Luxon and Willis may be Key loyalists, Bridges one of his senior ministers, and Bishop a former Actoid, but it's 30 years ago that Ruth Richardson's benefit cuts were followed by the Mother of All Budgets. Luxon's comments implicitly criticised and distanced himself not just from Bolger's Government, but also Key's. It signals that he wants to offer something new.
After Robertson started throwing Adrian Orr's newly printed money out the door last year, National received advice from no less than Murray Horn. As a leading Treasury intellectual through the 1980s and 1990s, including as Treasury Secretary when Richardson passed her landmark Fiscal Responsibility Act, Horn is no wild-eyed spendthrift. Yet his advice was that the focus on New Zealand hitting a particular debt-to-GDP ratio by a given year had come to overshadow questions of the quality of spending.
National was too shambolic to make much of Horn's advice last year, but Luxon and Bridges appear to have picked it up, stressing not so much the quantity of government spending but the quality.
Politically, the theme provides decent fodder given Labour's spending priorities. But if Luxon and Bridges can shift attention to what return government spending delivers — or whether it delivers any return at all — they will set up a serious conversation about what investments in education, primary healthcare, transport and other infrastructure are needed to boost productivity, not just what fat should be trimmed.
They could also connect Robertson's chuck-the-cash-out-the-door fiscal policy to rising asset and consumer prices that are eroding the value of savings and wages, raising the price of living and widening inequality.
Don't get too excited about all this just yet. It is the same message Key used in the mid-2000s when he argued New Zealand didn't have a debt problem but a productivity problem. As Prime Minister, he then let English return to the orthodoxy of debt-to-GDP targets after the global financial crisis and Christchurch earthquakes.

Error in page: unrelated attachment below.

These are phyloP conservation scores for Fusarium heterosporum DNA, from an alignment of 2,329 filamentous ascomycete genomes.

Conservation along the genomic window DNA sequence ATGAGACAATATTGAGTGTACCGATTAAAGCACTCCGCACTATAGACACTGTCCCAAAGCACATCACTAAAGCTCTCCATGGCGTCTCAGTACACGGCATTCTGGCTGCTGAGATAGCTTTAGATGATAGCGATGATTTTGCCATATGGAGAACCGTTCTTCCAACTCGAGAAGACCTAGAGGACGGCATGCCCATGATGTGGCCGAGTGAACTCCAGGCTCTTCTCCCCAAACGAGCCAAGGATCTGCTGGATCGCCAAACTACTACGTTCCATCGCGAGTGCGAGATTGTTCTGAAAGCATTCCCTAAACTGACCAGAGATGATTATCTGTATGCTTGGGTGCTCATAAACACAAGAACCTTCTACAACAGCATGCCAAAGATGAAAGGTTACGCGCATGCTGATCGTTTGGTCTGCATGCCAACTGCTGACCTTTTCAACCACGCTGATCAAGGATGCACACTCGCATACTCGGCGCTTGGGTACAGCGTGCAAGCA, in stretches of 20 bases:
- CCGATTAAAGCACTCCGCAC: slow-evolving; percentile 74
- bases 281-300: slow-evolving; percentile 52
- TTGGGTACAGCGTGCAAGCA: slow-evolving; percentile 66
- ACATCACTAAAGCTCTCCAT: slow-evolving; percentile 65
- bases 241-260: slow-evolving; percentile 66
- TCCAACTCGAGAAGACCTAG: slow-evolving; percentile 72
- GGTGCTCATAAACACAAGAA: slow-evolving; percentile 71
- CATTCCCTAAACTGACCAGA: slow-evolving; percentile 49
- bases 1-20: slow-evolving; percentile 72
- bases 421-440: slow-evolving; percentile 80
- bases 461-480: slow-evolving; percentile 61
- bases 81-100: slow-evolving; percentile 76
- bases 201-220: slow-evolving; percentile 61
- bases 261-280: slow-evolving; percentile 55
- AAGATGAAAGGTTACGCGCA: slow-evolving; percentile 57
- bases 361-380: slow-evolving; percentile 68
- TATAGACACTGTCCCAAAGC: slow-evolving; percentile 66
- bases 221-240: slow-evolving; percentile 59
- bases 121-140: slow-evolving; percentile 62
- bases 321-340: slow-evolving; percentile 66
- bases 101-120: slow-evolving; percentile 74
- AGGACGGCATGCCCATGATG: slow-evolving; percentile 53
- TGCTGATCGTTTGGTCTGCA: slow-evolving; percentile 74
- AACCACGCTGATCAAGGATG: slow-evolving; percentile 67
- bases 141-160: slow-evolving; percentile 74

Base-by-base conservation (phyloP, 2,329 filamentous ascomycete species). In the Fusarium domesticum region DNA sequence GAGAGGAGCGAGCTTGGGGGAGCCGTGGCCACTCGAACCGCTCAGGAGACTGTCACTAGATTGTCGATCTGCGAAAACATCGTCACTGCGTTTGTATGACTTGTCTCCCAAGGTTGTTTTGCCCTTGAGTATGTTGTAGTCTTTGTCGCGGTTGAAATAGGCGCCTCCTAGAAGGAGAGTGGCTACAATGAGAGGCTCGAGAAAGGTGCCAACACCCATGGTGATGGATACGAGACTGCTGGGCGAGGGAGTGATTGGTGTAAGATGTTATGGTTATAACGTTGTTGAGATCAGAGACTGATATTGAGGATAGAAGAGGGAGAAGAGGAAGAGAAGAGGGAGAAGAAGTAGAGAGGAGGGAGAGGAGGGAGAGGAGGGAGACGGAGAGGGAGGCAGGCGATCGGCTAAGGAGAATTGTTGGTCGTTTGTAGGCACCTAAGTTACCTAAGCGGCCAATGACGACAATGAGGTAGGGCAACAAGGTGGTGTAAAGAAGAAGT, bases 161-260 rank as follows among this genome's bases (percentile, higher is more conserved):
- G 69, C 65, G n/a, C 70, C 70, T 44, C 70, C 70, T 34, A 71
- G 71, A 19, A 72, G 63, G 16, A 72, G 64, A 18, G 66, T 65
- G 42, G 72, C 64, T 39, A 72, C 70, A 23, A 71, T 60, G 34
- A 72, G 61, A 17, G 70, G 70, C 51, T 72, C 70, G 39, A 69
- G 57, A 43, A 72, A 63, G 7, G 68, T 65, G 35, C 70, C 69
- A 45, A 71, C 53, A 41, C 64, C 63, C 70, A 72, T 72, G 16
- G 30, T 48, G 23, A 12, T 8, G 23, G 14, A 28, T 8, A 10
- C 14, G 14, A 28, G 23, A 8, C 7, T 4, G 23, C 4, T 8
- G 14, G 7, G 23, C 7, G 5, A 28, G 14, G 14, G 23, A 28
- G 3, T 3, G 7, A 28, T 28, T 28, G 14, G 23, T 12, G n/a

Also recall that English and then Joyce were given the title Minister of Infrastructure, followed by Shane Jones and now Robertson. Business will need convincing that Luxon plans the title to mean more than it has since Key invented it in 2008 and Ardern retained it in 2017.
Remember, too, that all new Opposition leaders get a reasonable run in their first few days. Optimistic Labourites and their friends in the state-owned media saw Key's nemesis first in David Shearer and then David Cunliffe.
Todd Muller's speech immediately after being elected leader received similar praise to Luxon's, also being based on rhetoric to restore National's base. A few days later, the Bill Clinton and Barack Obama fan announced an uninspiring all-white front bench and was caught up in controversy over his MAGA-cap souvenir that Bishop had told him to get rid of.
All might similarly turn to custard for Luxon, especially if Collins sets out to undermine him or Bridges yet decides to sulk. But faced with a Government that has failed to deliver anything but nice photo-ops and prime ministerial homilies, and a Covid response that is no longer better than average, National supporters can dare hope for a polling turnaround.
- Matthew Hooton is an Auckland-based public relations consultant.